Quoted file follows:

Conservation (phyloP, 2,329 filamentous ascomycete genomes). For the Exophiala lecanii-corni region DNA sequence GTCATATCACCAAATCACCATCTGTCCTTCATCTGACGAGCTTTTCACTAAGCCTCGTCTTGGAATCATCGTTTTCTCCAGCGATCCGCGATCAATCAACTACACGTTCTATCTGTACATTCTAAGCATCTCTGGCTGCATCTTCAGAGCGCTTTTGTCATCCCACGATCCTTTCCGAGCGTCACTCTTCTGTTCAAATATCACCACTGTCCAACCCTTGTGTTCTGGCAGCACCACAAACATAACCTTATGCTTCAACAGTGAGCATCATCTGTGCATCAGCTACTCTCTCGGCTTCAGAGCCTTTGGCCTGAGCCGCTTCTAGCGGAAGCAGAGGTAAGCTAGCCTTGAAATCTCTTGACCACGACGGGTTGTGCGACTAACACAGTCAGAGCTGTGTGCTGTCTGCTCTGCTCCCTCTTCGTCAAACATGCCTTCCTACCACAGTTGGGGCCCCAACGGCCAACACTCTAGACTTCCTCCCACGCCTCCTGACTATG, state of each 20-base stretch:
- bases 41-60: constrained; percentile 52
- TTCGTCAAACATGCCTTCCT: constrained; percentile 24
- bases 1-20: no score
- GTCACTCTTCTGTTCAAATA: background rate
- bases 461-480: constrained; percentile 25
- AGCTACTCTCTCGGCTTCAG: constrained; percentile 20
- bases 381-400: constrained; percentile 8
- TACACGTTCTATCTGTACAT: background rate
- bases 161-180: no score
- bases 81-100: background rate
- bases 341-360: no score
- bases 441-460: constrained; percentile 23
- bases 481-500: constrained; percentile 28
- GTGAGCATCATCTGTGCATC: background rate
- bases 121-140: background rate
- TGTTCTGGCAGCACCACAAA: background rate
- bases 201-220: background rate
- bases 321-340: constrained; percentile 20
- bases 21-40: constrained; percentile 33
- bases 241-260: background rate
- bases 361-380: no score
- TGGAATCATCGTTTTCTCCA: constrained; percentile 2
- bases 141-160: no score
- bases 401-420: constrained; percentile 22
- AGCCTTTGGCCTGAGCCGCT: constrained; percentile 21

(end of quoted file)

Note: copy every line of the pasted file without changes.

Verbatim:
Conservation (phyloP, 2,329 filamentous ascomycete genomes). For the Exophiala lecanii-corni region DNA sequence GTCATATCACCAAATCACCATCTGTCCTTCATCTGACGAGCTTTTCACTAAGCCTCGTCTTGGAATCATCGTTTTCTCCAGCGATCCGCGATCAATCAACTACACGTTCTATCTGTACATTCTAAGCATCTCTGGCTGCATCTTCAGAGCGCTTTTGTCATCCCACGATCCTTTCCGAGCGTCACTCTTCTGTTCAAATATCACCACTGTCCAACCCTTGTGTTCTGGCAGCACCACAAACATAACCTTATGCTTCAACAGTGAGCATCATCTGTGCATCAGCTACTCTCTCGGCTTCAGAGCCTTTGGCCTGAGCCGCTTCTAGCGGAAGCAGAGGTAAGCTAGCCTTGAAATCTCTTGACCACGACGGGTTGTGCGACTAACACAGTCAGAGCTGTGTGCTGTCTGCTCTGCTCCCTCTTCGTCAAACATGCCTTCCTACCACAGTTGGGGCCCCAACGGCCAACACTCTAGACTTCCTCCCACGCCTCCTGACTATG, state of each 20-base stretch:
- bases 41-60: constrained; percentile 52
- TTCGTCAAACATGCCTTCCT: constrained; percentile 24
- bases 1-20: no score
- GTCACTCTTCTGTTCAAATA: background rate
- bases 461-480: constrained; percentile 25
- AGCTACTCTCTCGGCTTCAG: constrained; percentile 20
- bases 381-400: constrained; percentile 8
- TACACGTTCTATCTGTACAT: background rate
- bases 161-180: no score
- bases 81-100: background rate
- bases 341-360: no score
- bases 441-460: constrained; percentile 23
- bases 481-500: constrained; percentile 28
- GTGAGCATCATCTGTGCATC: background rate
- bases 121-140: background rate
- TGTTCTGGCAGCACCACAAA: background rate
- bases 201-220: background rate
- bases 321-340: constrained; percentile 20
- bases 21-40: constrained; percentile 33
- bases 241-260: background rate
- bases 361-380: no score
- TGGAATCATCGTTTTCTCCA: constrained; percentile 2
- bases 141-160: no score
- bases 401-420: constrained; percentile 22
- AGCCTTTGGCCTGAGCCGCT: constrained; percentile 21